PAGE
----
INTERVIEWS

“Who’s The President?” ‘The Good Fight’ Is A Perfect Spinoff In An Alternate Reality

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The Good Wife starring Juliana Margulies as Attorney Felicia Florrick, was a consistent ratings winner for CBS as she juggled the vulnerabilties her career with being… the good wife. Following the show’s ending in 2016 and Margulie’s departure, the screen was ripe for a spinoff.

In 2017, Diane Lockhart (Christine Baranski) started a new life at a new law firm, Reddick, Boseman and Lockhart, following her falling victim to a financial scam which almost ruined her financially. The Good Fight was ready to pick up where its predecessor left off. It wasn’t a spinoff in the traditional sense, but more the next book on the same shelf.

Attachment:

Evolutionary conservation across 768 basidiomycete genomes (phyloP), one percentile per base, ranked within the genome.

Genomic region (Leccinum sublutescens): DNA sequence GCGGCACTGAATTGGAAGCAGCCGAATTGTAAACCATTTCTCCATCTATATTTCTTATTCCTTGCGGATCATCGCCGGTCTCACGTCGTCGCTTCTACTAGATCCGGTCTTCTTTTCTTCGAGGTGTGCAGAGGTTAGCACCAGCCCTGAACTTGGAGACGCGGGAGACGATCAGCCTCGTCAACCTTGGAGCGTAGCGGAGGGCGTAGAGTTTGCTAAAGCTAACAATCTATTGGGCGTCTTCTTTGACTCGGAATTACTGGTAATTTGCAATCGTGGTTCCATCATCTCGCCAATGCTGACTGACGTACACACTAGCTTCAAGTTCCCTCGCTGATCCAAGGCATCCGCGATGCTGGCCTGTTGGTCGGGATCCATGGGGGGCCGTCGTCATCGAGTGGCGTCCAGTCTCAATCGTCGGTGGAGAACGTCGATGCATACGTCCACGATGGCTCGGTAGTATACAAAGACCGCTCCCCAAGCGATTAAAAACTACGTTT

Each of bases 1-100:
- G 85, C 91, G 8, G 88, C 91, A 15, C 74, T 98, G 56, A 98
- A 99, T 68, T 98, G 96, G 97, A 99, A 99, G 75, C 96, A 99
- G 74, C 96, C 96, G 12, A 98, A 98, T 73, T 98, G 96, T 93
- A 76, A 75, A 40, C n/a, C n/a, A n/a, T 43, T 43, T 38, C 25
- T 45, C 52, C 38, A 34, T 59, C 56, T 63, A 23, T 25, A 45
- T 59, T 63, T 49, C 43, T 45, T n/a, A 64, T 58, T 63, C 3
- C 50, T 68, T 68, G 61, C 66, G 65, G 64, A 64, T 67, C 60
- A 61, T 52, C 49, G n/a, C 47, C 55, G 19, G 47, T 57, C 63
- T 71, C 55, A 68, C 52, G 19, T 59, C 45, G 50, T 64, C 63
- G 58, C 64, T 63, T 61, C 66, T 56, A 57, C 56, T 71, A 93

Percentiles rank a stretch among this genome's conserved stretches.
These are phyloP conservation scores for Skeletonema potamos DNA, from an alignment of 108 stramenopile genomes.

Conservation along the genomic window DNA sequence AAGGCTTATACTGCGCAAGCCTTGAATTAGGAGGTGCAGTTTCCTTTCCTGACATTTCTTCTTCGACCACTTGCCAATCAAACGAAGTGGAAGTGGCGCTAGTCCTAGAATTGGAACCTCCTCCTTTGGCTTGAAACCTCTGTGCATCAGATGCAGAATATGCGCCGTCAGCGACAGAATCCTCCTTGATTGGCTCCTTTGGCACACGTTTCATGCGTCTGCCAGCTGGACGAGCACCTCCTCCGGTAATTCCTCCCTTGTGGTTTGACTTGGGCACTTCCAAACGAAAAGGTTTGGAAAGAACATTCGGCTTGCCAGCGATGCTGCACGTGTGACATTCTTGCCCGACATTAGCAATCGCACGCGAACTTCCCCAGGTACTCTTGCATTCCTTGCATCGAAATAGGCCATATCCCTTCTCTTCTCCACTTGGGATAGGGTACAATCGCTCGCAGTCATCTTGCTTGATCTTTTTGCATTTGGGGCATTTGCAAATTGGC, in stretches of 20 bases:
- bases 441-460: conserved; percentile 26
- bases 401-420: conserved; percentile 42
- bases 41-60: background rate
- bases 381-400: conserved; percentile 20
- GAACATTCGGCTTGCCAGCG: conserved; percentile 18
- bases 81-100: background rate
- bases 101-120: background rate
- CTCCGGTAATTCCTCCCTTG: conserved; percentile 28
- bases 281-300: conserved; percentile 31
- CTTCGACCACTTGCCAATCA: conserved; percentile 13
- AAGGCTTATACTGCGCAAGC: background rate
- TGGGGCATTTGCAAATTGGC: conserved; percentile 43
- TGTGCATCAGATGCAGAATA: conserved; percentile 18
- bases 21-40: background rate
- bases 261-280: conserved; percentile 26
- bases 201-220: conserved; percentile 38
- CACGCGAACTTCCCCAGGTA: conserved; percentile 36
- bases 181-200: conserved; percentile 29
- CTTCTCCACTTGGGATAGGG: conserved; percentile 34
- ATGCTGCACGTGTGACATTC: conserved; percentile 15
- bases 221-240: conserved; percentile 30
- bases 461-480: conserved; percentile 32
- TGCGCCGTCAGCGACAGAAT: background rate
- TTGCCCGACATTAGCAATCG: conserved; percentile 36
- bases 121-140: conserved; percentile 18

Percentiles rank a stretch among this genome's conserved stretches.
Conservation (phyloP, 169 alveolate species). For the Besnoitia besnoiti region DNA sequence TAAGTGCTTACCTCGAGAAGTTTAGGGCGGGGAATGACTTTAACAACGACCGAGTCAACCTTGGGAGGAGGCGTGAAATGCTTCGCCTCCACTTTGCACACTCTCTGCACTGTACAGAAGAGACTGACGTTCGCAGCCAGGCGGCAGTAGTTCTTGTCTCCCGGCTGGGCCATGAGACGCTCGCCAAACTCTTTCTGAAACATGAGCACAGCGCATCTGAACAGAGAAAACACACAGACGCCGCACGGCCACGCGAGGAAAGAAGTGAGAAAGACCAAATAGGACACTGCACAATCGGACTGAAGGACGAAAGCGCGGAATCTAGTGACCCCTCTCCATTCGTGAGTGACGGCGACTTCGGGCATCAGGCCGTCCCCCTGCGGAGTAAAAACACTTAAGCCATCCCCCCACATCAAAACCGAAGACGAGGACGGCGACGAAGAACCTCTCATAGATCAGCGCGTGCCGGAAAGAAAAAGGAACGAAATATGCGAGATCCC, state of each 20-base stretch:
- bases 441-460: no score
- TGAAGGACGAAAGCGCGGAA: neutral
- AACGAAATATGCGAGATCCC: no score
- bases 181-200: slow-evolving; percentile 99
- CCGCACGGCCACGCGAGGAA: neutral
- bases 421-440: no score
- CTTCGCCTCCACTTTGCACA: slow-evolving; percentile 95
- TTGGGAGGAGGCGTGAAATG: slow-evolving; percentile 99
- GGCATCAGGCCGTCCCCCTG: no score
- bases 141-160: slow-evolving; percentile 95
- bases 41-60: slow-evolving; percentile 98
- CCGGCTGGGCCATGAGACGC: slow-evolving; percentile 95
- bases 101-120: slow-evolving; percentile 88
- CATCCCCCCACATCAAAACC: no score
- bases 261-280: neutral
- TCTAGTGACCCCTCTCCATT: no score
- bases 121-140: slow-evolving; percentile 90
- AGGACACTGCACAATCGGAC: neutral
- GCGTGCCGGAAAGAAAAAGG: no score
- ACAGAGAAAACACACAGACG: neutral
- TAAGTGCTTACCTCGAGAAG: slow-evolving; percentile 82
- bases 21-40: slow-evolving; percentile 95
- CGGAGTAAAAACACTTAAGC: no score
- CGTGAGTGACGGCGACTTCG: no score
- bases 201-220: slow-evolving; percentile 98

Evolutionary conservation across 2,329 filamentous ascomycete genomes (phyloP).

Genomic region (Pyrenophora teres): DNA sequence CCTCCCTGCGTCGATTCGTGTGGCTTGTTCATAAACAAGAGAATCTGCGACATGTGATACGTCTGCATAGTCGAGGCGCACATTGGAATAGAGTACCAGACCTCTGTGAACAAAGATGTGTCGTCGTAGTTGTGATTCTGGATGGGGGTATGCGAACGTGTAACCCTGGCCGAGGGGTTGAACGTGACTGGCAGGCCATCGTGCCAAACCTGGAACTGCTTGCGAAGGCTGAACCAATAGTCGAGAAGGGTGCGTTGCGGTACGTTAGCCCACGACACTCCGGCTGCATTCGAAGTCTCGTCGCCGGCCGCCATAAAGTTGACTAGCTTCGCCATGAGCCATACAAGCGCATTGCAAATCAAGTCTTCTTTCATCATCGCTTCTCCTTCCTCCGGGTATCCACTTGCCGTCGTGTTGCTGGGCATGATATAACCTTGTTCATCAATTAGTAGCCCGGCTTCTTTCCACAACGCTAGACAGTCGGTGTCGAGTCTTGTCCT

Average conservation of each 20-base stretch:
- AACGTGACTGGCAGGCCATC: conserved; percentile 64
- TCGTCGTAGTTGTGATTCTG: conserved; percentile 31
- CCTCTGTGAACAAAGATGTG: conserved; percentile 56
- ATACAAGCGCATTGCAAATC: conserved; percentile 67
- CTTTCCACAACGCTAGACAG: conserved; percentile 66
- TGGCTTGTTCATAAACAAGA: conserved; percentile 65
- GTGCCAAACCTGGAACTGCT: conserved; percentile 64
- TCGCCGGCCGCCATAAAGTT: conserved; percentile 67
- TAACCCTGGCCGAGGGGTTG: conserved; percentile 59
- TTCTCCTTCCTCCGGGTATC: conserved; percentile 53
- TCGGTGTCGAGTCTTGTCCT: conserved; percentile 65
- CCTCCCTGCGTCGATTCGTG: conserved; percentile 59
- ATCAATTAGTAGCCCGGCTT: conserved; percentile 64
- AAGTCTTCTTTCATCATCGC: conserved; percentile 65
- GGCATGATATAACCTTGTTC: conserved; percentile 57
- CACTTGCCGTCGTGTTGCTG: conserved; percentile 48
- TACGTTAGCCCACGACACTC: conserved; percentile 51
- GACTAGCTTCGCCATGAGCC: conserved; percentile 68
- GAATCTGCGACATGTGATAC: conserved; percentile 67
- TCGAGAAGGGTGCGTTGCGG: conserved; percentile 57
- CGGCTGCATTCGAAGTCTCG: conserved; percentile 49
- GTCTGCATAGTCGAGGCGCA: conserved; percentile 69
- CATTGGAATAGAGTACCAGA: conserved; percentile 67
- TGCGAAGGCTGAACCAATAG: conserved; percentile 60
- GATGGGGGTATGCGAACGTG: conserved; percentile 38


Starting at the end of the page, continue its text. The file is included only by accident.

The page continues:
Robert and Michelle King who created both series, took the reins and put them on another horse focusing on Lockhart. The key difference between the two series was that the latter more closely followed current affairs. The Good Fight didn’t wait until enough time had passed before tackling a controversial topic with a distant set of eyes. They developed storylines while the real events were still unfolding. It was a case of art imitating life and life imitating art all at the same time. These storylines included Jeffrey Epstein’s death which were fresh enough in people’s mind to sniff out any inaccuracies or biases in the name of drama.

Then came the Federal Elections in 2020 and season 4 of The Good Fight. How would the most controversial election in the modern era be dramatized in light of the deeply polarized electorates, each fighting not only over ideologies, but facts.

Creative Screenwriting Magazine

Robert King and Michelle King. Photo by Cliff Lipson/ CBS